Debate crowd celebrates Rick Perry's executions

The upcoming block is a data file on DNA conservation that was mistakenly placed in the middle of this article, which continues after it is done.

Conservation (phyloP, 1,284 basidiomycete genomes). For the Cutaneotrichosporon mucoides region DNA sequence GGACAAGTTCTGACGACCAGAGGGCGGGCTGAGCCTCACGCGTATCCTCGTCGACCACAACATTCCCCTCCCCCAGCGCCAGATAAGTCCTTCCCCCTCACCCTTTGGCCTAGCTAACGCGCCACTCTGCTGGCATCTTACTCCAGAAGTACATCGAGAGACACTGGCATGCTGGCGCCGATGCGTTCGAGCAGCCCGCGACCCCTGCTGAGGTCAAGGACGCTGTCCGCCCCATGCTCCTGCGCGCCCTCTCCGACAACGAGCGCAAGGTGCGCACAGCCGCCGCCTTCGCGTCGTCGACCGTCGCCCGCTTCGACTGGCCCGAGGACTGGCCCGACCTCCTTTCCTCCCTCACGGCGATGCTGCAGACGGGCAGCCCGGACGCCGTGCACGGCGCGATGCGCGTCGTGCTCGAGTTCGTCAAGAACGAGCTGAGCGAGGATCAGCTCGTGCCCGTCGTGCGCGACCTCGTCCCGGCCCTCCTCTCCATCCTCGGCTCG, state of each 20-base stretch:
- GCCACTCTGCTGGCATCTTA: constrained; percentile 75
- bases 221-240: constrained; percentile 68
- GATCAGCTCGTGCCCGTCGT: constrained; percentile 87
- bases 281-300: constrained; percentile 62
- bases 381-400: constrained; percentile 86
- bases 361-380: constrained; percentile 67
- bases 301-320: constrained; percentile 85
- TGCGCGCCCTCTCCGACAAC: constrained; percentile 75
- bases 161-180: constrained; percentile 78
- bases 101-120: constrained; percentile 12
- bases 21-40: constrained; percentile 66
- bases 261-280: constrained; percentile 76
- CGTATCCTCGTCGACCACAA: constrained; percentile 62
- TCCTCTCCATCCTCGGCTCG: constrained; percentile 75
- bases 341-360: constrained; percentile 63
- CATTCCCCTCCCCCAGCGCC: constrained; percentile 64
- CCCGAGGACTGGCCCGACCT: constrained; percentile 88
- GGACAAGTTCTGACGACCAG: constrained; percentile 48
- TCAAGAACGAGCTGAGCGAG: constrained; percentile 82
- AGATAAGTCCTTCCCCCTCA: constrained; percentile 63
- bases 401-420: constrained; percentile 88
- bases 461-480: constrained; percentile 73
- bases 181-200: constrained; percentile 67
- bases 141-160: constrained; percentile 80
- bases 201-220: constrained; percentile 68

Applause erupted in the Ronald Reagan Library outside of Los Angeles during last night’s Republican debate when the governor from Texas was prompted for his take on his own record with those on death row. For a politician who has gone off time and time again on his religious beliefs during his three terms as governor, Perry showed no remorse for the number of lives he’s approved of ending — and the GOP fanbase before him responded with unmatched and unsettling enthusiasm.Debate moderator Brian Williams opened up a question for Governor Perry by first reminding him that his state has executed 234 men under his watch, allowing for the candidate to maintain a bodycount much greater than any other governor in modern times. Before Williams could get to his question, however, the crowd broke into applause to laud Perry for his accomplishment, interrupting Williams and causing the NBC commentator to pause for the audience to subside.“Have you struggled to sleep at night with the idea that any one of those might have been innocent?” Williams asked Perry. Two years ago the governor was accused of keeping a state probe from fully investigation allegations that one of those executed men was innocent of his supposed crime.“No sir,” responded the governor, “I’ve never struggled with that at all.”From there Perry went on to defend the hundreds of deaths he approved, saluting the justice system of Texas which he says employs “a very clear process.”That process, which has helped the Lone Star State earn a ghastly reputation for its history with executions, costs over $2 million taypayer dollars for each life taken away. Despite that financial burden, Perry jumped on the fact that clearly Americans — or at least those in attendance at the debate — stand by Texas’ stance. “I think Americans understand justice,” Perry told Williams after he was asked in a follow up what he thought of the applause his execution-count caused. “I think Americans are clearly, in the vast majority of — of cases, supportive of capital punishment. When you have committed heinous crimes against our citizens — and it’s a state-by-state issue, but in the state of Texas, our citizens have made that decision, and they made it clear, and they don’t want you to commit those crimes against our citizens. And if you do, you will face the ultimate justice.”In the first nine months of 2011, that ultimate justice was bestowed on nine men already. More than a fifth of the states that make up the US do not allow for capital punishment. Responding to last night's debate, human rights activist Jen Marlowe tells RT, "I think as much as we're hearing those cheers, there is a very strong movement of people who are working against the death penalty and are working to abolish it."Marlowe is currently putting her support behind Troy Davis, who faces execution in Georgia for a crime many say he didn't commit.